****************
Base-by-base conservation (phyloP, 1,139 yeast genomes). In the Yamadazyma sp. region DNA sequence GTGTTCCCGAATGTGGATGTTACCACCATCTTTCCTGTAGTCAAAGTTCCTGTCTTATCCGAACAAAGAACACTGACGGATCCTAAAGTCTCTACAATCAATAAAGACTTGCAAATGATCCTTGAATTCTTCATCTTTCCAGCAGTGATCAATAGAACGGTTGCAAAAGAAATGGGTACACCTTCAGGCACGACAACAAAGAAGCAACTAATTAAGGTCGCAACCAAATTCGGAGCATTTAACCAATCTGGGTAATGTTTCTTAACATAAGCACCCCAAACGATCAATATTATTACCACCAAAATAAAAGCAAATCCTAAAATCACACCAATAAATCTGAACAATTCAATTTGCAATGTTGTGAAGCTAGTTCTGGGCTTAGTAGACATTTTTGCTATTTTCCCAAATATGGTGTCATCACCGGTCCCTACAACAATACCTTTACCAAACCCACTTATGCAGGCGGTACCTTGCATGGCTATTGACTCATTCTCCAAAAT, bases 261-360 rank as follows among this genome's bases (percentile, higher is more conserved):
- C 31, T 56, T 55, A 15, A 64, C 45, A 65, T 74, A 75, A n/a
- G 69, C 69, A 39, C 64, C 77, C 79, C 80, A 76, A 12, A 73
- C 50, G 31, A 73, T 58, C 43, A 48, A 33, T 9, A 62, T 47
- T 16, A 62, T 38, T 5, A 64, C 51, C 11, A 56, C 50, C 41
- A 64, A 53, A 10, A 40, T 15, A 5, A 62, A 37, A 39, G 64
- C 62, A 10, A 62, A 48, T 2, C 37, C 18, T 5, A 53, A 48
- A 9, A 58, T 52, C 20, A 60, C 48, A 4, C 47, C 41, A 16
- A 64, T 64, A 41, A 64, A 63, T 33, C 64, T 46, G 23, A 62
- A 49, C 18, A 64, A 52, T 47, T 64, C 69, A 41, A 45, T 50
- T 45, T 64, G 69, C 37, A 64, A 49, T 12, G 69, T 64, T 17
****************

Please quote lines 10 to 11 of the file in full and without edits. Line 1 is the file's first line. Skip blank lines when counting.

- A 49, C 18, A 64, A 52, T 47, T 64, C 69, A 41, A 45, T 50
- T 45, T 64, G 69, C 37, A 64, A 49, T 12, G 69, T 64, T 17